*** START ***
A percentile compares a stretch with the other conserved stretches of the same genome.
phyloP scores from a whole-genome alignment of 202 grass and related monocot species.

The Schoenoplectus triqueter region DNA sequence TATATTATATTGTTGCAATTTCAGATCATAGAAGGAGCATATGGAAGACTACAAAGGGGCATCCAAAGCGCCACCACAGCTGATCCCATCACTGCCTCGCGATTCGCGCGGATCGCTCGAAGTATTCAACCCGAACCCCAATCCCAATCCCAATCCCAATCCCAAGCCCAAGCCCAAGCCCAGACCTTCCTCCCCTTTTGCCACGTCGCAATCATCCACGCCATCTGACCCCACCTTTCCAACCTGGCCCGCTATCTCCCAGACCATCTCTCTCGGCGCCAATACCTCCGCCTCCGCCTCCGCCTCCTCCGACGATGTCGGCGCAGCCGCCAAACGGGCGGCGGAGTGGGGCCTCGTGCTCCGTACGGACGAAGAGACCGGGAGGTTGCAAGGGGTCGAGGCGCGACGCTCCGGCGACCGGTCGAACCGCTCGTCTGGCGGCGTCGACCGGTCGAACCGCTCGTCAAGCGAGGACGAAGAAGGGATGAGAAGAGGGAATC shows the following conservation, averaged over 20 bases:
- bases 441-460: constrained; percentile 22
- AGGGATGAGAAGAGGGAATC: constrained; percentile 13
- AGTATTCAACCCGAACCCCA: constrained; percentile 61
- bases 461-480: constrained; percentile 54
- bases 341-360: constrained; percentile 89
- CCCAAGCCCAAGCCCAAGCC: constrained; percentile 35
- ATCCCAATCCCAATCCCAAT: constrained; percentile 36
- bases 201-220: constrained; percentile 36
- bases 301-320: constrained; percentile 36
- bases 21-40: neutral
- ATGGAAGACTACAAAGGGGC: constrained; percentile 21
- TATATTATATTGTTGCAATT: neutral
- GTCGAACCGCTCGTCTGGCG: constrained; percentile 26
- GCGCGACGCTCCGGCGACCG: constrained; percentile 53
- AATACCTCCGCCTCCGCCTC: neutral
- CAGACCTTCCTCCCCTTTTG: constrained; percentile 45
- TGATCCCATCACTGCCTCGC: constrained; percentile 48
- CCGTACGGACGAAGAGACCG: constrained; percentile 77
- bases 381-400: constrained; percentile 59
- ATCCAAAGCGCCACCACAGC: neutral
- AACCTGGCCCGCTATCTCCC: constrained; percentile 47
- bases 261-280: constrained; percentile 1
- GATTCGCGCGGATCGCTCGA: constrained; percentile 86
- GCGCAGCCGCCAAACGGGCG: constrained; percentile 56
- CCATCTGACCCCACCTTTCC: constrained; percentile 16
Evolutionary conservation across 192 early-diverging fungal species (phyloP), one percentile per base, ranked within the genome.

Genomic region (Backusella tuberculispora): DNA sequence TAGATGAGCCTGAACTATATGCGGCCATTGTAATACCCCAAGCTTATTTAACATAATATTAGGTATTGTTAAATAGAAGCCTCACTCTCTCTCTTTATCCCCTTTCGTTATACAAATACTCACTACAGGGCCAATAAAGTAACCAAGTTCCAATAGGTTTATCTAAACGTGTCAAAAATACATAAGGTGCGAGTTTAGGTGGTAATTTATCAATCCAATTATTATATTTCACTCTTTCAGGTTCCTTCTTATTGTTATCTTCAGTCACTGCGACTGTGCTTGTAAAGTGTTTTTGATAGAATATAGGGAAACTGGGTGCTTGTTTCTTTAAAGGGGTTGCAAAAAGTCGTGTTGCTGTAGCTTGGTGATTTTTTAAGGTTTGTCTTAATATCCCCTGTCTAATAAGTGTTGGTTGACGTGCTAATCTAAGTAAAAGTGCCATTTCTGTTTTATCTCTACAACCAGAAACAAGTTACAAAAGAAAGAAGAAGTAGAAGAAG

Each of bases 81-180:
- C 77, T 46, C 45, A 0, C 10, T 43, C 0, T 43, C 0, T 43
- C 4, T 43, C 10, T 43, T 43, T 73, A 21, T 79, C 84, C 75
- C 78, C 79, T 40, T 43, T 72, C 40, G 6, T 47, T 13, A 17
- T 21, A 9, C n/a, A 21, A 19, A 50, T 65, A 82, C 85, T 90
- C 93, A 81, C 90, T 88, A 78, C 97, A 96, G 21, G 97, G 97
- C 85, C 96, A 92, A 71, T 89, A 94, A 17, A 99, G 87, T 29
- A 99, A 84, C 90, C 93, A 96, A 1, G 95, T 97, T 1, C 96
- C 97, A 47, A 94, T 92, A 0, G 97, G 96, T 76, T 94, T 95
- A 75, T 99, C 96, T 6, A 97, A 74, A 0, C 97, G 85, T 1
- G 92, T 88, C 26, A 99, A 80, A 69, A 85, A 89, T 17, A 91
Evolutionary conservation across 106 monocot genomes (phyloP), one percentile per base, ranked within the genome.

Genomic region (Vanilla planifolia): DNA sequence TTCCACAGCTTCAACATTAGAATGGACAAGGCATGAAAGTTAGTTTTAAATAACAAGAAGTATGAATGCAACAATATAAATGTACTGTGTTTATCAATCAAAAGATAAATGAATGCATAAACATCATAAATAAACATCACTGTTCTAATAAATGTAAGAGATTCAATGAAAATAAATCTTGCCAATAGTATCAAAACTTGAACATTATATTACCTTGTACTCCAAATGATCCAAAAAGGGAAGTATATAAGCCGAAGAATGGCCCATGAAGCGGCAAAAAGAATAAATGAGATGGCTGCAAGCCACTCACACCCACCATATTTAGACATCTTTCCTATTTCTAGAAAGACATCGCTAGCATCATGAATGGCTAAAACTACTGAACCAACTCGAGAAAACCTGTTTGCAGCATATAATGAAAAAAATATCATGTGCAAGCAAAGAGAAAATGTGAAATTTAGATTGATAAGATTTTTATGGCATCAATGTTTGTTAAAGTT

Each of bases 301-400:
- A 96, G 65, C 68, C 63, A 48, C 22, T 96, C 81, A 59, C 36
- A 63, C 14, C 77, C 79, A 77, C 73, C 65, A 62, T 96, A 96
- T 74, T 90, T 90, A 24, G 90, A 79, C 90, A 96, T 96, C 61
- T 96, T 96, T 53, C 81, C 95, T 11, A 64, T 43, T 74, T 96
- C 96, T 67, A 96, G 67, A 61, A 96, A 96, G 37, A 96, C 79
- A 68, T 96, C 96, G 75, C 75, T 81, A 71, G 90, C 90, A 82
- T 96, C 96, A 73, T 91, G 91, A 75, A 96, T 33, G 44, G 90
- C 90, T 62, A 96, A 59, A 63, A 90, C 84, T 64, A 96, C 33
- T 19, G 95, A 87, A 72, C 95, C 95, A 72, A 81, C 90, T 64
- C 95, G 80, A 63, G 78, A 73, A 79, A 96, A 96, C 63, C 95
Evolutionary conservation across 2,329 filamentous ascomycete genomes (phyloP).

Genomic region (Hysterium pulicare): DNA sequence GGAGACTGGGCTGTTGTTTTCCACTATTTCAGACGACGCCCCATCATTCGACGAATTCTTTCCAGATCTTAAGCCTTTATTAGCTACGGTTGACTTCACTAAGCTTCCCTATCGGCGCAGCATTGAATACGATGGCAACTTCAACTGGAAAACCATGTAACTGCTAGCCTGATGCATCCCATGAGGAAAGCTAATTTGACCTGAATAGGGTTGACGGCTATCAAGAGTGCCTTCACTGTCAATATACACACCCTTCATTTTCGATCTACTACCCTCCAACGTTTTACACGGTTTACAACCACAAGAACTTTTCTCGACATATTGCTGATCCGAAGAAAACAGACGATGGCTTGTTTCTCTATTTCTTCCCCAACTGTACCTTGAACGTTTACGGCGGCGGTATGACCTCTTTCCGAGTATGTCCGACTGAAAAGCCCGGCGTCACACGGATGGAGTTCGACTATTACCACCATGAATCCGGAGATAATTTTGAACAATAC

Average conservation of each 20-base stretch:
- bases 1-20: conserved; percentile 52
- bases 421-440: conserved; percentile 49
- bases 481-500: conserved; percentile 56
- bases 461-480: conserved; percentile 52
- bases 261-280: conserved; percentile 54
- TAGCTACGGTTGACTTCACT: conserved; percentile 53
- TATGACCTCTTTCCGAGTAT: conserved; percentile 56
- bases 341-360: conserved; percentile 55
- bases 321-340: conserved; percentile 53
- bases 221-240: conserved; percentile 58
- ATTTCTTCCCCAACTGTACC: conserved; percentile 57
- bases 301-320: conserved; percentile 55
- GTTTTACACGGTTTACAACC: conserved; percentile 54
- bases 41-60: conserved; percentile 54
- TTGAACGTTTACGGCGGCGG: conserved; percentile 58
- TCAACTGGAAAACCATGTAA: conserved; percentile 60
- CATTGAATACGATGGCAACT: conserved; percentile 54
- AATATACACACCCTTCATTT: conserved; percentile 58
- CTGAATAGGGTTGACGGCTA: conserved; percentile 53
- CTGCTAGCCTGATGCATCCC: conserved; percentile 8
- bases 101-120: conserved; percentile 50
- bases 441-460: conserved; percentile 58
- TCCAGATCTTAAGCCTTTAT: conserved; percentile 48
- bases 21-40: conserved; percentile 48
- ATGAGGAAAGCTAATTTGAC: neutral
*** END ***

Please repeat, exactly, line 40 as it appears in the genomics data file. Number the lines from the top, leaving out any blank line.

- A 75, T 99, C 96, T 6, A 97, A 74, A 0, C 97, G 85, T 1